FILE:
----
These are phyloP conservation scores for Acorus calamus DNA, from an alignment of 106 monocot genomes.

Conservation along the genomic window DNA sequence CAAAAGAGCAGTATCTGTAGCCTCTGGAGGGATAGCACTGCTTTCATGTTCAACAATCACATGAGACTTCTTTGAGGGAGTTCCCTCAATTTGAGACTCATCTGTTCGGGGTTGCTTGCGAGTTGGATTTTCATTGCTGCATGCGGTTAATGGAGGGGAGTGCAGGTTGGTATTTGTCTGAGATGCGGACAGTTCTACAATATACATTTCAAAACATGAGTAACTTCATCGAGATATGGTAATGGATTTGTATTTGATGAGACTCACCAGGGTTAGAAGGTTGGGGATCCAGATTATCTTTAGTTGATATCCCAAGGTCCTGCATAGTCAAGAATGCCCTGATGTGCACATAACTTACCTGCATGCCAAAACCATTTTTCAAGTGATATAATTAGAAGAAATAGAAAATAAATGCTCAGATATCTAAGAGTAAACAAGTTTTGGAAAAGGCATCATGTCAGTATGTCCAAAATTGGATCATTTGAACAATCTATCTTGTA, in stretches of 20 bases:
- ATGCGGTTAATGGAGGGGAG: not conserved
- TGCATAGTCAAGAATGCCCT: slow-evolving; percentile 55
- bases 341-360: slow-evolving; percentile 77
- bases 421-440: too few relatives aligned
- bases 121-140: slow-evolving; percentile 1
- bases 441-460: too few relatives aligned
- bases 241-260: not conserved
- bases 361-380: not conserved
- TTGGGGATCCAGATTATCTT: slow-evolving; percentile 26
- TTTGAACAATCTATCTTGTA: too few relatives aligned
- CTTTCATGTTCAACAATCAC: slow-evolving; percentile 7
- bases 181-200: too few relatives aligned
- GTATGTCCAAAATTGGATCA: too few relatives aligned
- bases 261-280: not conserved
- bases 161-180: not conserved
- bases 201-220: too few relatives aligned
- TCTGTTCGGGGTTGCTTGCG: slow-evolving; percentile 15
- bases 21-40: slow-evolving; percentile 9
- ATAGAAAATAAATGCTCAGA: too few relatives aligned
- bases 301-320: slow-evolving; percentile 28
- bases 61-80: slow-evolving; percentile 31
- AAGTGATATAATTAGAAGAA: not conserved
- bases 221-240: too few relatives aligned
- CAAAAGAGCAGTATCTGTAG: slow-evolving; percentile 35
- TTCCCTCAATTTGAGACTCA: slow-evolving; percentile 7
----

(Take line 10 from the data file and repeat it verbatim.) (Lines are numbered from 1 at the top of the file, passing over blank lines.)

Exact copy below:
- bases 361-380: not conserved